David Bourget (Western Ontario)
David Chalmers (ANU, NYU)
Rafael De Clercq
Jack Alan Reynolds
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Philosophical Review 99 (4):565-592 (1990)
Granted that desire is always present in the genesis of human action, is it something on the presence of which the agent always reflects? I may act on a belief without coming to recognize that I have the belief. Can I act on a desire without recognizing that I have the desire? In particular, can the desire have a motivational presence in my decision making, figuring in the background, as it were, without appearing in the content of my deliberation, in the foreground? We argue, perhaps unsurprisingly, that yes, desire can figure in the background without figuring in the foreground: we call this the strict background view of desire. But we then show, and this is where the surprise comes, that the strict background view of desire has significant implications for contemporary moral philosophy.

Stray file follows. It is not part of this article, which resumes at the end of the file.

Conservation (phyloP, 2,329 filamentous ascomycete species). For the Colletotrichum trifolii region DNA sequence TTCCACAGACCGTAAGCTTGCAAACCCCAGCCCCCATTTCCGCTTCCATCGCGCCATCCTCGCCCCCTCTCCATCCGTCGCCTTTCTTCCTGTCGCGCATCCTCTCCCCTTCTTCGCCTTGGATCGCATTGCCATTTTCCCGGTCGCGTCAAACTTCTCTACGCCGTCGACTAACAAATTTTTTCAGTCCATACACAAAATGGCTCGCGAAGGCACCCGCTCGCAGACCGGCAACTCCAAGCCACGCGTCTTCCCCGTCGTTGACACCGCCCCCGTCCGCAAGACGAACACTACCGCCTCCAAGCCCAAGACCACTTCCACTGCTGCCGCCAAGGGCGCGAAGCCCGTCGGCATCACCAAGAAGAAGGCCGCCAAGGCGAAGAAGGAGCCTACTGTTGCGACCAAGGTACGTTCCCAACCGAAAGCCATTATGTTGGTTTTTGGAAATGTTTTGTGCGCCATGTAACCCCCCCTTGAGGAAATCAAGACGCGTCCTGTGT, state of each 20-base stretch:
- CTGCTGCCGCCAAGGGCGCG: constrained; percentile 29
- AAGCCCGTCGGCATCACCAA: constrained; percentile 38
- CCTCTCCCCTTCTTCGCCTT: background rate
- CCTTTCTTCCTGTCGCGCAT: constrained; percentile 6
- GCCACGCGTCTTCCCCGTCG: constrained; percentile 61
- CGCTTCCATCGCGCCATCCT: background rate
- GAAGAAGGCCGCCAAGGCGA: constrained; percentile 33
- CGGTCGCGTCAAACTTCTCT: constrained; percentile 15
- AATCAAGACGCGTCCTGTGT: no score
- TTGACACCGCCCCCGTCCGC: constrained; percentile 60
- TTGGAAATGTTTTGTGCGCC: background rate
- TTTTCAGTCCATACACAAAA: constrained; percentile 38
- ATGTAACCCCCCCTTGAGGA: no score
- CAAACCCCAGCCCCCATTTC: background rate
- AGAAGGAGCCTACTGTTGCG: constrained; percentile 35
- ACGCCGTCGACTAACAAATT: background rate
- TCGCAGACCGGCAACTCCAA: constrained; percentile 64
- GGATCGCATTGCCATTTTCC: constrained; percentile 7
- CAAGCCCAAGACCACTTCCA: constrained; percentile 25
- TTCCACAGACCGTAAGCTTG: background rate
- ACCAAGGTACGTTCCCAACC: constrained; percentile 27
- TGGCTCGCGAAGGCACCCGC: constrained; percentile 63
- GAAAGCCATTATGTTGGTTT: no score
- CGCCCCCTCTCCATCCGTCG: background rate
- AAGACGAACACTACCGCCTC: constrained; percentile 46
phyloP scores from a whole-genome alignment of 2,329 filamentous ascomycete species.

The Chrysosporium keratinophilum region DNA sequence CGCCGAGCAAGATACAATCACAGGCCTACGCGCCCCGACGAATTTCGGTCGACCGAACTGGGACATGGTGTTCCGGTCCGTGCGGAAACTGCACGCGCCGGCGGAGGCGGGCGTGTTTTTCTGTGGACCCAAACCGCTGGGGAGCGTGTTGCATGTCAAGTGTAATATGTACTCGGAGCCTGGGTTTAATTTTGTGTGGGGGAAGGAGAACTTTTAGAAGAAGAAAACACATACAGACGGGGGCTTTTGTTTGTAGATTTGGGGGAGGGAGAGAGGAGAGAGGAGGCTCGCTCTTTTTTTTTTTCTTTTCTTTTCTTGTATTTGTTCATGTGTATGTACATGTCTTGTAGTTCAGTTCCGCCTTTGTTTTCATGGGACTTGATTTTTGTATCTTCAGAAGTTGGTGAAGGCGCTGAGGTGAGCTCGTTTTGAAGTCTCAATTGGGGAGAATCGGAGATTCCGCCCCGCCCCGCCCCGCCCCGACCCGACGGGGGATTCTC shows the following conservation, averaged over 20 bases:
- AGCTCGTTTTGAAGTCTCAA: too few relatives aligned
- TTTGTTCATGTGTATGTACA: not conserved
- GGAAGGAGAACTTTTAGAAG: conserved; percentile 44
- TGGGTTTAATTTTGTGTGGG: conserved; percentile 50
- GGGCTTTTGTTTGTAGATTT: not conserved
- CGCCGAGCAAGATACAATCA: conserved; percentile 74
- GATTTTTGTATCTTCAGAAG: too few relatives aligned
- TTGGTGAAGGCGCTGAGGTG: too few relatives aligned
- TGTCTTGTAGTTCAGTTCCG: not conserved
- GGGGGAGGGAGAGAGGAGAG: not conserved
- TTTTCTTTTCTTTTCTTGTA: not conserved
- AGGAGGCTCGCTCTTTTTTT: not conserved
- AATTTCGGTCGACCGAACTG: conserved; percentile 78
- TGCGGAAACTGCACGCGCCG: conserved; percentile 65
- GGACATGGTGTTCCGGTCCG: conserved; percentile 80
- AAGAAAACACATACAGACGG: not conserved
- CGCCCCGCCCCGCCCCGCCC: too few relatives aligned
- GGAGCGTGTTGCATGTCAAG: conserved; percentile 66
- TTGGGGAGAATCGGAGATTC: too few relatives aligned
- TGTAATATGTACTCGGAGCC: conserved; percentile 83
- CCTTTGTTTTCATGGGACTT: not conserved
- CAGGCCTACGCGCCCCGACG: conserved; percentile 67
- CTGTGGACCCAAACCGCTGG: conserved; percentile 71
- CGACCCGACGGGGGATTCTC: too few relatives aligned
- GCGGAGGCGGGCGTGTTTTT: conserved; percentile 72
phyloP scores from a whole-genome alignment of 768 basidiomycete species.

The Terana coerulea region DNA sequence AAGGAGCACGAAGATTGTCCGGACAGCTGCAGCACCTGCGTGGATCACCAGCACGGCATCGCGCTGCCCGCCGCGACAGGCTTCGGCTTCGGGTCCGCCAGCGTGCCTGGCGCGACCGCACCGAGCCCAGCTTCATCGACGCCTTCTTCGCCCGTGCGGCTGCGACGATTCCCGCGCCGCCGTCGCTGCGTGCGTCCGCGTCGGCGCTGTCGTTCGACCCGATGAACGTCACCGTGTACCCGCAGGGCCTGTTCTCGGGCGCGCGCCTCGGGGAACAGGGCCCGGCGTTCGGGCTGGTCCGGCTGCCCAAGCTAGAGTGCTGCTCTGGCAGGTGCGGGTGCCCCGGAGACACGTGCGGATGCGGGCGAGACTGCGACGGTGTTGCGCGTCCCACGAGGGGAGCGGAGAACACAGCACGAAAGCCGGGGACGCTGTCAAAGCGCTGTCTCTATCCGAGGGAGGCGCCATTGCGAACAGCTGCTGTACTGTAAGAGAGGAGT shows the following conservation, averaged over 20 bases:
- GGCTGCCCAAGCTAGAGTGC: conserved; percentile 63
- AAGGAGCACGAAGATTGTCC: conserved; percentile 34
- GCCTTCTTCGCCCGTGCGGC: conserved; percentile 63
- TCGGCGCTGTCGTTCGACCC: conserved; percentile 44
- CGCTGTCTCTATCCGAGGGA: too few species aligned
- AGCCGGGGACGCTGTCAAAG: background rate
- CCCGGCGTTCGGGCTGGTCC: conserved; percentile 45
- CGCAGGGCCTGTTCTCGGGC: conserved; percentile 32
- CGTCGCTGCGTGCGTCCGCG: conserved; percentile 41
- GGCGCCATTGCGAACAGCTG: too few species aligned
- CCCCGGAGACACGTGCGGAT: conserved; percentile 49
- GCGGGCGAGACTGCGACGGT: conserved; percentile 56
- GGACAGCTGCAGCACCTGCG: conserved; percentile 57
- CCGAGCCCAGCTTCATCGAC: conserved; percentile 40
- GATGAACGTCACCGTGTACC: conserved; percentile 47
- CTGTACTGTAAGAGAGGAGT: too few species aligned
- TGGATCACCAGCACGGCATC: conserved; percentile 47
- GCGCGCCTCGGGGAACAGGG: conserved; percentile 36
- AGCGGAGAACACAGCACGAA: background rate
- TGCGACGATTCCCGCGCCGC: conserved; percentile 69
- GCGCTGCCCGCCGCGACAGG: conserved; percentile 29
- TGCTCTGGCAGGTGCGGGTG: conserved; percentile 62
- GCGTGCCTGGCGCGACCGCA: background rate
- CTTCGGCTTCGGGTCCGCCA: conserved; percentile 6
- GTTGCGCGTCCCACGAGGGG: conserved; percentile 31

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John Eriksson (2014). Elaborating Expressivism: Moral Judgments, Desires and Motivation. Ethical Theory and Moral Practice 17 (2):253-267.
Nomy Arpaly (2014). Duty, Desire and the Good Person: Towards a Non‐Aristotelian Account of Virtue. Philosophical Perspectives 28 (1):59-74.
Mark Schroeder (2007). Weighting for a Plausible Humean Theory of Reasons. Noûs 41 (1):110–132.
Markus E. Schlosser (2012). Taking Something as a Reason for Action. Philosophical Papers 41 (2):267-304.
Kieran Setiya (2014). What is a Reason to Act? Philosophical Studies 167 (2):221-235.
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